12. Jan 21, 2004 #11
    The fact is that decades of experiments have soundly supported the predictions of QM,

    No one is arguing against the QM statistical predictions. The argument is against the unsubstantiated claims that the experiments exclude local realism. To arrive at that "conclusion" the data has to be cherry picked based on metaphysical and unverified (or unverifiable) ad hoc rules.

    For example, in all the experiments there is a "fair sampling" assumption -- an assumption which implies that the local hidden variables do not affect the probability of detection. Under such assumption all that the experiment excludes are the local hidden variables which don't affect the probability of detector trigger.

    Check for example the paper by Emilio Santos which explains why "fair sampling" is an absurd assumption.

    To the vast majority of scientists in the area, the matter is reasonably settled by the experiments of Aspect et al. Local reality is rejected by experiment.

    The experiments still show only that certain absurdly restricted (as Santos explains in the paper above) types of local realism are excluded. Perfectly plausible local realistic theories, such as stochastic electrodynamics (e.g. check papers by Emilio Santos & Trevor Marshall for details) fit the actual data as well as QM.

    What is true is that there have and will continue to be those to whom the experiements leave some amount of room for a "way out".

    I suppose all the past inventors of "perpetuum mobile" machines could claim the same about the non-believers -- except for that little glitch with friction, which is entirely due to the present technological imperfections, and which we will fix in the near future, the machine runs for ever (even though it actually stops). The doubters are merely looking for "unimportant" loopholes and "wiggle room." Yeah, sure. It either works or it doesn't.

    For years, the criticism was leveled at Aspect that the observer and subject systems were in communication. He fixed that criticism.

    That was a fake "criticism" by the supporters of the QMC, not the opponents. No one was proposing models, much less theories, which would explain the optical experiments that way (via distant subluminal communication between the two far apart sides of the aparatus). The Aspect's "fix" was thus like a magician theatrically rolling up his coat sleeves, after a "neutral" voice from the public shouted about the card hiding in the sleeve.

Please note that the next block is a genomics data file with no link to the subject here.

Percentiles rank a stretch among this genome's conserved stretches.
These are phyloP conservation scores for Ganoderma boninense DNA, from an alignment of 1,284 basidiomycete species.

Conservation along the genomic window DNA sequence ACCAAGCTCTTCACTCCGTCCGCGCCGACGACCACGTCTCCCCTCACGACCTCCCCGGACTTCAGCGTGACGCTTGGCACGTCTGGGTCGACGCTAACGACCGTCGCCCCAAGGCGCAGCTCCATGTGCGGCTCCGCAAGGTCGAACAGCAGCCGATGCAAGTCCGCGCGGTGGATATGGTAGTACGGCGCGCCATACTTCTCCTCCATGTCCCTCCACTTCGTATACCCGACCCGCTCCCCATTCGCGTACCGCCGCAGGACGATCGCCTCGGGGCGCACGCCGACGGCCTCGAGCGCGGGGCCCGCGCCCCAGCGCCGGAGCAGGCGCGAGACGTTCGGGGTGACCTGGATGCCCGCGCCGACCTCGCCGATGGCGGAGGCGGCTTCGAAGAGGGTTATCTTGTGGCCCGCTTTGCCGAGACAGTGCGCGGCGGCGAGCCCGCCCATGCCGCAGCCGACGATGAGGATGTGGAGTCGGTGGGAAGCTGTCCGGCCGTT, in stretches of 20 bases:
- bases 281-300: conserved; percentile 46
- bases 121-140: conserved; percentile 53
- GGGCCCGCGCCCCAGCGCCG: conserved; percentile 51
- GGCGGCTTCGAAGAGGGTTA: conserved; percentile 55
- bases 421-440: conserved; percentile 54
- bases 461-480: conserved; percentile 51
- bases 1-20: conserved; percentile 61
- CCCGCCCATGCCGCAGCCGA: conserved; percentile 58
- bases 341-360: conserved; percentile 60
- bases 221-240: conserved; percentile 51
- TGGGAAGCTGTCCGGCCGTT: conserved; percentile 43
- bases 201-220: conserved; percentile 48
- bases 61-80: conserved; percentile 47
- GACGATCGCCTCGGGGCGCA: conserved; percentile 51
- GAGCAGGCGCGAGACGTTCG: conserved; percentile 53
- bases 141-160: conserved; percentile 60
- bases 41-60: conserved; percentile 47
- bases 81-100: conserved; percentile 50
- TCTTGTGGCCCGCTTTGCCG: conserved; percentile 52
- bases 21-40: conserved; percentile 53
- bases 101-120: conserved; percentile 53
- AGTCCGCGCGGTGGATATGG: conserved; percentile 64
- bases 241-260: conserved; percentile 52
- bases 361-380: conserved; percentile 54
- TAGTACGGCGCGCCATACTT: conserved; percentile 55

Lately, there has been a criticism on the grounds of counting inefficiency.

    The inefficiency problem better known under the euphemism "detection loophole" has been a known problem well before Aspect did his thesis. It hasn't been fixed.
     
    Last edited: Jan 21, 2004
  13. Jan 22, 2004 #12

    DrChinese

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    Nice paper by Santos, BUT...

    1. It is a new paper, and hardly the last word. Certainly would not be considered authoritative at this point. However, I will accord it the courtesy of addressing it on its merits.

    2. Bell's Inequalities: I did not take away from the Santos paper any real criticism of the Bell derivation. In a "perfect world", the Inequality could be used to rule out all LHV theories. I disagree with the notion that Bell's "second part" (per the paper) is confused in some way. All I can see is the criticism that an actual "loophole free" experimental setup was not described. Hardly a reasonable critique of Bell by any common standard. Bell did his job fully.

    3. The Aspect-type experimental setup and the "fair sampling" assumption:

    Santos states:

    "In the context of LHV theories the fair sampling assumption is, simply, absurd. In fact, the starting point of any hidden variables theory is the hypothesis that quantum mechanics is not complete, which essentially means that states which are considered identical in quantum theory may not be really identical. For instance if two atoms, whose excited states are represented by the same wave-function, decay at different times, in quantum mechanics this fact may be attributed to an ”essential indeterminacy”, meaning that identical causes (identical atoms) may produce different effects (different decay times). In contrast, the aim of introducing hidden variables would be to explain the different effects as due to the atomic states not being really identical, only our information (encapsuled in the wave-function) being the same for both atoms. That is, the essential purpose of hidden variables is to attribute differences to states which quantum mechanics may consider identical. Therefore it is absurd to use the fair sampling assumption -which rests upon the identity of all photon pairs- in the test of LHV theories, because that assumption excludes hidden variables a priori.

    "For similar arguments it is not allowed to subtract accidental coincidences, but the raw data of the experiments should be used. In fact, what is considered accidental in the quantum interpretation of an experiment might be essential in a hidden variables theory."